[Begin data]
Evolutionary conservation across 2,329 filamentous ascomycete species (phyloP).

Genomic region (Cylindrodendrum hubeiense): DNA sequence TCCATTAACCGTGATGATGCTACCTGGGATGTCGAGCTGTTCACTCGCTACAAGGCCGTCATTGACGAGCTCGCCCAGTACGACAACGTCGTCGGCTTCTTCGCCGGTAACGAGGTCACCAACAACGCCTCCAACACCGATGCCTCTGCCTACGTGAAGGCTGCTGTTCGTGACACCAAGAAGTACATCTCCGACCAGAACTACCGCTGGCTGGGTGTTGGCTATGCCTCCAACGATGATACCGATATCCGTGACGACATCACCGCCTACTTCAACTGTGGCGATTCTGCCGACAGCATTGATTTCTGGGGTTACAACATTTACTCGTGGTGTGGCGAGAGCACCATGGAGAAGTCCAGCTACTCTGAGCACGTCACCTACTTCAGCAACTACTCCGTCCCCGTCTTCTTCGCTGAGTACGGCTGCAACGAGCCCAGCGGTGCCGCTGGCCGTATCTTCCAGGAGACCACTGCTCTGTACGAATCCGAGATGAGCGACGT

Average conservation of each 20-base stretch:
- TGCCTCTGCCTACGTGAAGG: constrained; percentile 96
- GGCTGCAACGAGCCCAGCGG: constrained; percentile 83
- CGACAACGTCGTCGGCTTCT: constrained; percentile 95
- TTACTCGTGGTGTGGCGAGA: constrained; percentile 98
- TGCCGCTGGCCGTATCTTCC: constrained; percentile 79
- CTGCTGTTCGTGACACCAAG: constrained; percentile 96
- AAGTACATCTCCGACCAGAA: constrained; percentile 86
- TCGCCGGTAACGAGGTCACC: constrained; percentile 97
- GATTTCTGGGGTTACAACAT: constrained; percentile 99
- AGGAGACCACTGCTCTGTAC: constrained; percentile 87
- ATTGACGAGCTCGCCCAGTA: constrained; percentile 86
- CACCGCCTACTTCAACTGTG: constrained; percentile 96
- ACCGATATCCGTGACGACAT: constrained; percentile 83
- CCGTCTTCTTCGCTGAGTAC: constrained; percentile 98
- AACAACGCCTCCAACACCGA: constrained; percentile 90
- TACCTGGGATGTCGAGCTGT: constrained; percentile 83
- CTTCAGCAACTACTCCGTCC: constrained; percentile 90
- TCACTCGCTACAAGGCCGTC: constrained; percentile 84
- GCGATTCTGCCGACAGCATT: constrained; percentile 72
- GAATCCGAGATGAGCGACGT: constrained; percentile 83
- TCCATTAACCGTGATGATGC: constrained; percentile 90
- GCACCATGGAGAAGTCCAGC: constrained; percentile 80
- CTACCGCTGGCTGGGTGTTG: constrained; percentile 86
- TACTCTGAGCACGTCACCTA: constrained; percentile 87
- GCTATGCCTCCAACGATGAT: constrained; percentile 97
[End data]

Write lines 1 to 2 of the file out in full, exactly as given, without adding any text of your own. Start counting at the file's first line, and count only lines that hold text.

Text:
Evolutionary conservation across 2,329 filamentous ascomycete species (phyloP).

Genomic region (Cylindrodendrum hubeiense): DNA sequence TCCATTAACCGTGATGATGCTACCTGGGATGTCGAGCTGTTCACTCGCTACAAGGCCGTCATTGACGAGCTCGCCCAGTACGACAACGTCGTCGGCTTCTTCGCCGGTAACGAGGTCACCAACAACGCCTCCAACACCGATGCCTCTGCCTACGTGAAGGCTGCTGTTCGTGACACCAAGAAGTACATCTCCGACCAGAACTACCGCTGGCTGGGTGTTGGCTATGCCTCCAACGATGATACCGATATCCGTGACGACATCACCGCCTACTTCAACTGTGGCGATTCTGCCGACAGCATTGATTTCTGGGGTTACAACATTTACTCGTGGTGTGGCGAGAGCACCATGGAGAAGTCCAGCTACTCTGAGCACGTCACCTACTTCAGCAACTACTCCGTCCCCGTCTTCTTCGCTGAGTACGGCTGCAACGAGCCCAGCGGTGCCGCTGGCCGTATCTTCCAGGAGACCACTGCTCTGTACGAATCCGAGATGAGCGACGT